November 29, 2022

The Power of an Honest Question

In a hilarious courtroom scene in My Cousin Vinny, a spiteful district attorney in an Alabama murder case tries to discredit the glamourous, if unorthodox, automotive expert witness, Mona Lisa Vito. His attempt backfires when his smug attempt at a “gotcha” question reveals her encyclopedic knowledge of cars, gleaned from growing up in her father’s Brooklyn auto repair shop. He underestimates her, at his own expense.

Seasoned trial lawyers abide by an age-old rule: “never ask a question if you don’t already know the answer.” In a context where questions are part of a choreographed dance to make or defend a point, surprising answers are never a good result.

While this technique may prevail in court, it falls far short in all other workplaces. Yet leaders use it all the time. They ask questions designed to verify what they already know or believe, rather than learn something new. If you use questions just to gather data to prove your point, you leave far too much on the table.

Good questions are power tools for collaboration and innovation. But only when they are grounded in honest curiosity and a genuine desire to hear the answer - even if it’s not what you expect. Asking good questions unleashes new ideas by surfacing the hidden insights of others. And it signals your respect for colleagues and the value of their contributions.

Teams that understand and use the power of honest questions are more collaborative, innovative and inclusive. Here’s how to do that:

  1. Change it up.  Many leaders have predictable patterns of behavior, especially in meetings. Your colleagues will prepare to answer the questions they know you will ask. If you stick to your usual script, the answers you get will never stray from the familiar. Think about why you ask a particular question and frame it differently. Instead of narrow questions about facts or deliverables (what is, what are), ask broad, open-ended questions that make people pause and reflect (what if, what could be). These open questions are designed to invite broader thinking and surface innovative responses: “If we could remove all constraints, what might be possible?” Probing questions deepen exploration. There is no better question to refine someone's thinking and expand a conversation than a simple “please say more?”
  2. Slow down. Asking better questions requires you to change how you ask: being ready to challenge your own belief systems, to acknowledge that you don't already have the answers. Being willing to ask a question whose answer will cause you to pause helps you think about a problem or a situation from another’s perspective, and models genuine collaboration. It's the subtle shift from a fixed to a growth mindset, where the ask itself signals your willingness to learn something new. Resisting the push to get quickly to an answer allows you and your team to be curious, to explore diverse possibilities and embrace out-of-the-box ideas without fear: “What could we try that might not work?” In a time-starved culture, this is hard. But good ideas - especially novel ones - take time to build and freedom to mature.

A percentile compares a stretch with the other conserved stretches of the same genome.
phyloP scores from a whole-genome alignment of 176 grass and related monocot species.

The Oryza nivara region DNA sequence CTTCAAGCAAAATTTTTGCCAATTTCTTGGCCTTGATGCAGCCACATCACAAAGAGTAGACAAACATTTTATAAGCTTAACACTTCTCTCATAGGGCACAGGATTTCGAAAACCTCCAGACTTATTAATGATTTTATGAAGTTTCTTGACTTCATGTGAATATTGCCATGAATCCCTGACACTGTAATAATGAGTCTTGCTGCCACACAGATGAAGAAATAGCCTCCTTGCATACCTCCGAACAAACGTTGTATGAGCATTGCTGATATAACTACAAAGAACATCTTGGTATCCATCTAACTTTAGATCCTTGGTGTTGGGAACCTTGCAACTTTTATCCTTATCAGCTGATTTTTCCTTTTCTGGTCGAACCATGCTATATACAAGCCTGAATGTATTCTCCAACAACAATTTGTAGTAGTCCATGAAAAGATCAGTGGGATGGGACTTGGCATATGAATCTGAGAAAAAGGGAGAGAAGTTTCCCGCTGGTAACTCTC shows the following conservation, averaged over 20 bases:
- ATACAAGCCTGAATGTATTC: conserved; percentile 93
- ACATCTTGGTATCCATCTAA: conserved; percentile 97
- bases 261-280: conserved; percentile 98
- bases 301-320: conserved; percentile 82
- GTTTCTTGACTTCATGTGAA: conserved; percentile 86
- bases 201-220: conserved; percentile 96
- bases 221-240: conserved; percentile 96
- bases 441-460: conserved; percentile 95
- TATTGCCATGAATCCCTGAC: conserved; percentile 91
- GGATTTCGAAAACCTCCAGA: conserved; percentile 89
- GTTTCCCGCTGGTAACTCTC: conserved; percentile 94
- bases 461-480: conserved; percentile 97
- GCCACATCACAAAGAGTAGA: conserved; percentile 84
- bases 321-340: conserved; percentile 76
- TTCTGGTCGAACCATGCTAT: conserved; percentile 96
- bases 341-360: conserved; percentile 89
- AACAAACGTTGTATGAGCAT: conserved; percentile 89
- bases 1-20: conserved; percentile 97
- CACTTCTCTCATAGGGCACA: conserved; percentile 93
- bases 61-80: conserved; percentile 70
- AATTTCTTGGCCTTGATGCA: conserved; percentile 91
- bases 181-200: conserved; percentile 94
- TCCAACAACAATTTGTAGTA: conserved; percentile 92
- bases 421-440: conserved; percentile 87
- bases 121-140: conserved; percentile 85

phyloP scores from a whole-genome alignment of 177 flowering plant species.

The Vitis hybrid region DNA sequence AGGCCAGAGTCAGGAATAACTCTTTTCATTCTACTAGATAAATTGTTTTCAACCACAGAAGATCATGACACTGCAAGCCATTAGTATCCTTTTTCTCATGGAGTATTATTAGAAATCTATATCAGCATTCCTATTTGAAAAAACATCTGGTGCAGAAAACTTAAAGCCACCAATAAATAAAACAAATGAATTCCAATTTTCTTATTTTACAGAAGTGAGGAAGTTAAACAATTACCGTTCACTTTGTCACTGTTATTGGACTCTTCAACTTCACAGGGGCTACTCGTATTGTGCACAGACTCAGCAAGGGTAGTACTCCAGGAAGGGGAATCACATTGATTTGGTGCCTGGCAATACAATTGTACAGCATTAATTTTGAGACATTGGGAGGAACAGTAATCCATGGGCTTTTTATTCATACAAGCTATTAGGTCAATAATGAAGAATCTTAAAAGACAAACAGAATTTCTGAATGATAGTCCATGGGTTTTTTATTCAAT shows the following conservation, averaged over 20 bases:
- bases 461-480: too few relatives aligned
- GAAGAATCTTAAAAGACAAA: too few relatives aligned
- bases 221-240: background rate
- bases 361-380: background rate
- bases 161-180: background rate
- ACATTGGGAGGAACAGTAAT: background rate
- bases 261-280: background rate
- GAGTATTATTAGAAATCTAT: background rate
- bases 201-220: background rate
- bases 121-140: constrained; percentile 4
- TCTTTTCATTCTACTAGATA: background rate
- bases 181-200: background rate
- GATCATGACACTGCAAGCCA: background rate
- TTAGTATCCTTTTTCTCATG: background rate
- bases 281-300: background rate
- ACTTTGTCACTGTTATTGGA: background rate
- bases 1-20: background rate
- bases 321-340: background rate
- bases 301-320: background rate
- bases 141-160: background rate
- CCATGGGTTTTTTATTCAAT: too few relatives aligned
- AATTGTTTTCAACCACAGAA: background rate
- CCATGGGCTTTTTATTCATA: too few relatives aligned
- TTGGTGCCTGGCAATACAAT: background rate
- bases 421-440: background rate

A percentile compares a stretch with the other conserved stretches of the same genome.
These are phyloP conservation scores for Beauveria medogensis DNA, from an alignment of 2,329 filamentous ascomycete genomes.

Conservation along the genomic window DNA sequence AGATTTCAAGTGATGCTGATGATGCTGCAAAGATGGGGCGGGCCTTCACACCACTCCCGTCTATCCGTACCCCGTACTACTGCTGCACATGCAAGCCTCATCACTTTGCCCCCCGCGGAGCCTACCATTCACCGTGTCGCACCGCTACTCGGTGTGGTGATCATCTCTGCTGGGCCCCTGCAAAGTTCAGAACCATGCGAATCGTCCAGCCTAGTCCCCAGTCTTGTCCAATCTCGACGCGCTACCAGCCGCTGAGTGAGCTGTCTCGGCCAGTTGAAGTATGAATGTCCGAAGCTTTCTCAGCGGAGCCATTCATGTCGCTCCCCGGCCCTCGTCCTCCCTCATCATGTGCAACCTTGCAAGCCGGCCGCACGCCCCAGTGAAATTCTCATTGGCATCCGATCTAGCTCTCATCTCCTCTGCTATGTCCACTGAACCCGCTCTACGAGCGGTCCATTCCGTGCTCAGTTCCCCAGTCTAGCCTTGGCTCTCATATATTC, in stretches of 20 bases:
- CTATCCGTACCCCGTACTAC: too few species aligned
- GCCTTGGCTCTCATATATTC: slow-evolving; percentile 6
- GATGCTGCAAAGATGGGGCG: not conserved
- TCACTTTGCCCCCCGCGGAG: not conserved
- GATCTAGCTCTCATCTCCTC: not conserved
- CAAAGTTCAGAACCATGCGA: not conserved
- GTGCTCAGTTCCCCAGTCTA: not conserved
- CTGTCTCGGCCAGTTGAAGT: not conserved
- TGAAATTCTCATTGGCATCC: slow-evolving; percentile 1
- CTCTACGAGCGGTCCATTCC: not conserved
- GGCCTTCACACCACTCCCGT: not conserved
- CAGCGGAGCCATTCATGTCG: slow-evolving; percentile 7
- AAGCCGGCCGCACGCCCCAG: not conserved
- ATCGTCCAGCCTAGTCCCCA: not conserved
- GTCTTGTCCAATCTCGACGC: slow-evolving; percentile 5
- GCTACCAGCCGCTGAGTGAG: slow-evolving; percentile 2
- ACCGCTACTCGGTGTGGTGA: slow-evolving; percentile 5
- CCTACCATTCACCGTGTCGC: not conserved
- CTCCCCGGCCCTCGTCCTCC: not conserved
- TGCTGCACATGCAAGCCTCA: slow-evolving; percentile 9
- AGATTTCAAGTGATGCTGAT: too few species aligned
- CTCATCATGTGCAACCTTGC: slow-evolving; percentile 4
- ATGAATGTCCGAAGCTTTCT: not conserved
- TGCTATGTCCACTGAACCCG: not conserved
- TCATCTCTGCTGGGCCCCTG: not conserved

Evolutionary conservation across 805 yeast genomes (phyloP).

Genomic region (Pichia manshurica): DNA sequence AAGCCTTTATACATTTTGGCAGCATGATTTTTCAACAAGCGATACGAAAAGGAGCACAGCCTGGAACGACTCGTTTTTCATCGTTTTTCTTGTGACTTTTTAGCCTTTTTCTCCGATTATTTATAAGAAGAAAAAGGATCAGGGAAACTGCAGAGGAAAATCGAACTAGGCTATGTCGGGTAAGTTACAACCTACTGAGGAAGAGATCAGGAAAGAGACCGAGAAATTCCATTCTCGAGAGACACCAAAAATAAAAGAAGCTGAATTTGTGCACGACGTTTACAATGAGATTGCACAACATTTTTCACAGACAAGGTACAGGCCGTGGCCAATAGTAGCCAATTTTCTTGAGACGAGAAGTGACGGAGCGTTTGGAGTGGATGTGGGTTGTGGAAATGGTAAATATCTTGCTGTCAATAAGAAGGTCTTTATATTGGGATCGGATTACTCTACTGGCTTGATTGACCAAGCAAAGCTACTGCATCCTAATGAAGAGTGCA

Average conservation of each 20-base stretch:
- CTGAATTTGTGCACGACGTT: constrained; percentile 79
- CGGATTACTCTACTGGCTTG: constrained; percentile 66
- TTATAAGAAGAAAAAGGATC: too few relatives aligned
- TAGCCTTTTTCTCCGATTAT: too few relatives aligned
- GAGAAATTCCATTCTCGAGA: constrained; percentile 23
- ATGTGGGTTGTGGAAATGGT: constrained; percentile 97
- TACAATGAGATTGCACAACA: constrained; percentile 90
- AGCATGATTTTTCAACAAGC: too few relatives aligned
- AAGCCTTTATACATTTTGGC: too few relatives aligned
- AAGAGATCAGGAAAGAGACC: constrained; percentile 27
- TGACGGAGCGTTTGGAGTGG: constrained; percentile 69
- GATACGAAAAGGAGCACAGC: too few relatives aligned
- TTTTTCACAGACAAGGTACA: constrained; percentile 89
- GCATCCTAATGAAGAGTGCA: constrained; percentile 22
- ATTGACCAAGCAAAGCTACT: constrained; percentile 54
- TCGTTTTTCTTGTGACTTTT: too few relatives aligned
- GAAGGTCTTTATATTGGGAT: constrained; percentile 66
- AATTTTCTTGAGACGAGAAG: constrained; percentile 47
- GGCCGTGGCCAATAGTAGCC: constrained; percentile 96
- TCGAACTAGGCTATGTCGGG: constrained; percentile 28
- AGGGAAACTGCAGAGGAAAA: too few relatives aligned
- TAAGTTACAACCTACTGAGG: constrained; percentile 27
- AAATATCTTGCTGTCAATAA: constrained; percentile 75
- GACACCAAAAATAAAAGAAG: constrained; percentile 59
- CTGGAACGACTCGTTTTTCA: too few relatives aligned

3. Don’t be afraid to ask hard questions. Author Peter Block defines three attributes for a good question: it must be personal, ambiguous and evoke anxiety. Anxiety, in this case, is not about intimidation, it's about importance: the things that make us anxious are the things that matter. A personal question engages the heart as well as the head, encouraging the listener to bring more of themself to the challenge. And an ambiguous one requires you to rely on the listener to provide the meaning. This framework invites you to rethink what you ask your colleagues. Hard questions introduce vulnerability and produce deeper, often unexpected answers. These questions jostle the status quo, encouraging you and your colleagues to push beyond your comfort zones: “What are we doing today that no longer serves us?” These are fundamental or existential questions that encourage your team to dig deep and put the inquiry before personal interest. How do you know that you’ve asked this kind of question? When you have no idea how to answer it yourself.

It’s easy to fall into a transactional trap: using questions to gather the data you need to confirm a decision or point of view. Too many leaders assume – like that Alabama district attorney – that they already know what others have (or don’t have) to offer. They underestimate their teams, at their own expense.

The world is just too complex for anyone to have all the answers. Build a culture of genuine curiosity that embraces this. It sounds extreme, but try asking questions like you know nothing and it will not only change the conversation – it will change your team, your productivity, and boost your innovation for the better.

Image Credit:
Saul Steinberg, Untitled (Question Marks), 1961 via
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